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Bryozoan growth habits: Classification and analysis

  • Steven J. Hageman (a1), Philip E. Bock (a2), Yvonne Bone (a3) and Brian Mcgowran (a3)

Abstract

Bryozoans are an important part of the benthic marine fauna in a wide variety of modern environments and are found in rock forming abundance in a number of settings throughout much of the Phanerozoic. Bryozoologists and nonspecialists have grouped taxa into colonial growth forms (e.g., erect fenestrates or encrusting sheets), both to simplify analyses and because correlations exist between some colony growth forms and the environmental conditions in which the organism lived. These correlations allow for the possibility of paleoenvironmental analyses based on skeletons alone. Existing bryozoan colonial growth form classifications do not, however, fully exploit the ecological information present in colony form.

A new scheme is proposed here (Analytical Bryozoan Growth Habit Classification), which provides a list of colony-level morphological characteristics for bryozoan growth habits. This differs from previous approaches to bryozoan growth form analysis in that it is a classification of growth habit characteristics rather than a classification of morphological groups as such. The classification is based on eleven character classes, which describe the orientation of the colony and its occupation of, and placement in space. The overall colony shape is described based on the arrangement of modules in colonial growth. This classification provides a common ground for systematic comparison of character states among varied bryozoan growth habits. This approach allows for the evaluation of correlations among observed morphological character states and specific environmental conditions in which they develop. In addition, these growth habit characters can be used to recognize, characterize, evaluate, and apply more traditional growth form groups in broader studies.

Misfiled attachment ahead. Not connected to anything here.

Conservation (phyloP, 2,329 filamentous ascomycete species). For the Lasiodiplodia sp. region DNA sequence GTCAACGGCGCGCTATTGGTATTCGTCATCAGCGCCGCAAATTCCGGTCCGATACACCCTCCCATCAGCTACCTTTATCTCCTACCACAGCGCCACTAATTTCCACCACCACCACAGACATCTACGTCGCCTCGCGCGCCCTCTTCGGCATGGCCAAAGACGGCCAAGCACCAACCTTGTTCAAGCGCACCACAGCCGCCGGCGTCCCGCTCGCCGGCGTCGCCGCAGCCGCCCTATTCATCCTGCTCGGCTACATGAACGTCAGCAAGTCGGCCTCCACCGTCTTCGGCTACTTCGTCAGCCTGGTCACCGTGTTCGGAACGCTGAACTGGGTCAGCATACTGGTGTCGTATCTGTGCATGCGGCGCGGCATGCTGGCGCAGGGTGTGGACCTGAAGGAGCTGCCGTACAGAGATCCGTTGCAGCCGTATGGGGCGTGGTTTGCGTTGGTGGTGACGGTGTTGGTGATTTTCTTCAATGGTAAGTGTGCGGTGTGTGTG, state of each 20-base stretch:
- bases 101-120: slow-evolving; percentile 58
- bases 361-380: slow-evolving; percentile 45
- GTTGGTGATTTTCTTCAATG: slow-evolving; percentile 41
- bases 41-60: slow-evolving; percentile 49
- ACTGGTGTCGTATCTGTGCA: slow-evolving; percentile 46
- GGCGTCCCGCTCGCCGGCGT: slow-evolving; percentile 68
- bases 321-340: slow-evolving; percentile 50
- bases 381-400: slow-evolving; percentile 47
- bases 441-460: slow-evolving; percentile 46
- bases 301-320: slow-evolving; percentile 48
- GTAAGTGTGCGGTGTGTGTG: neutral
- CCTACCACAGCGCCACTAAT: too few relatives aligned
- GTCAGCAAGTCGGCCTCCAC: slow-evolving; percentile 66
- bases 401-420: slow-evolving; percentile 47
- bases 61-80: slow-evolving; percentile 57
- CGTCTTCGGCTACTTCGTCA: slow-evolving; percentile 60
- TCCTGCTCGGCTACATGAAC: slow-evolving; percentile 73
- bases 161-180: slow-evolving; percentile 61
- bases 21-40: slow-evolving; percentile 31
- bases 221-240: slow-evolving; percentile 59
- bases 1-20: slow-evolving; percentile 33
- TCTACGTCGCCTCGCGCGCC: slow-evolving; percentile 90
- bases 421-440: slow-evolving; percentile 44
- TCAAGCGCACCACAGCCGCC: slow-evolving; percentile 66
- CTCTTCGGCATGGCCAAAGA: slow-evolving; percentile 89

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Bryozoan growth habits: Classification and analysis

  • Steven J. Hageman (a1), Philip E. Bock (a2), Yvonne Bone (a3) and Brian Mcgowran (a3)

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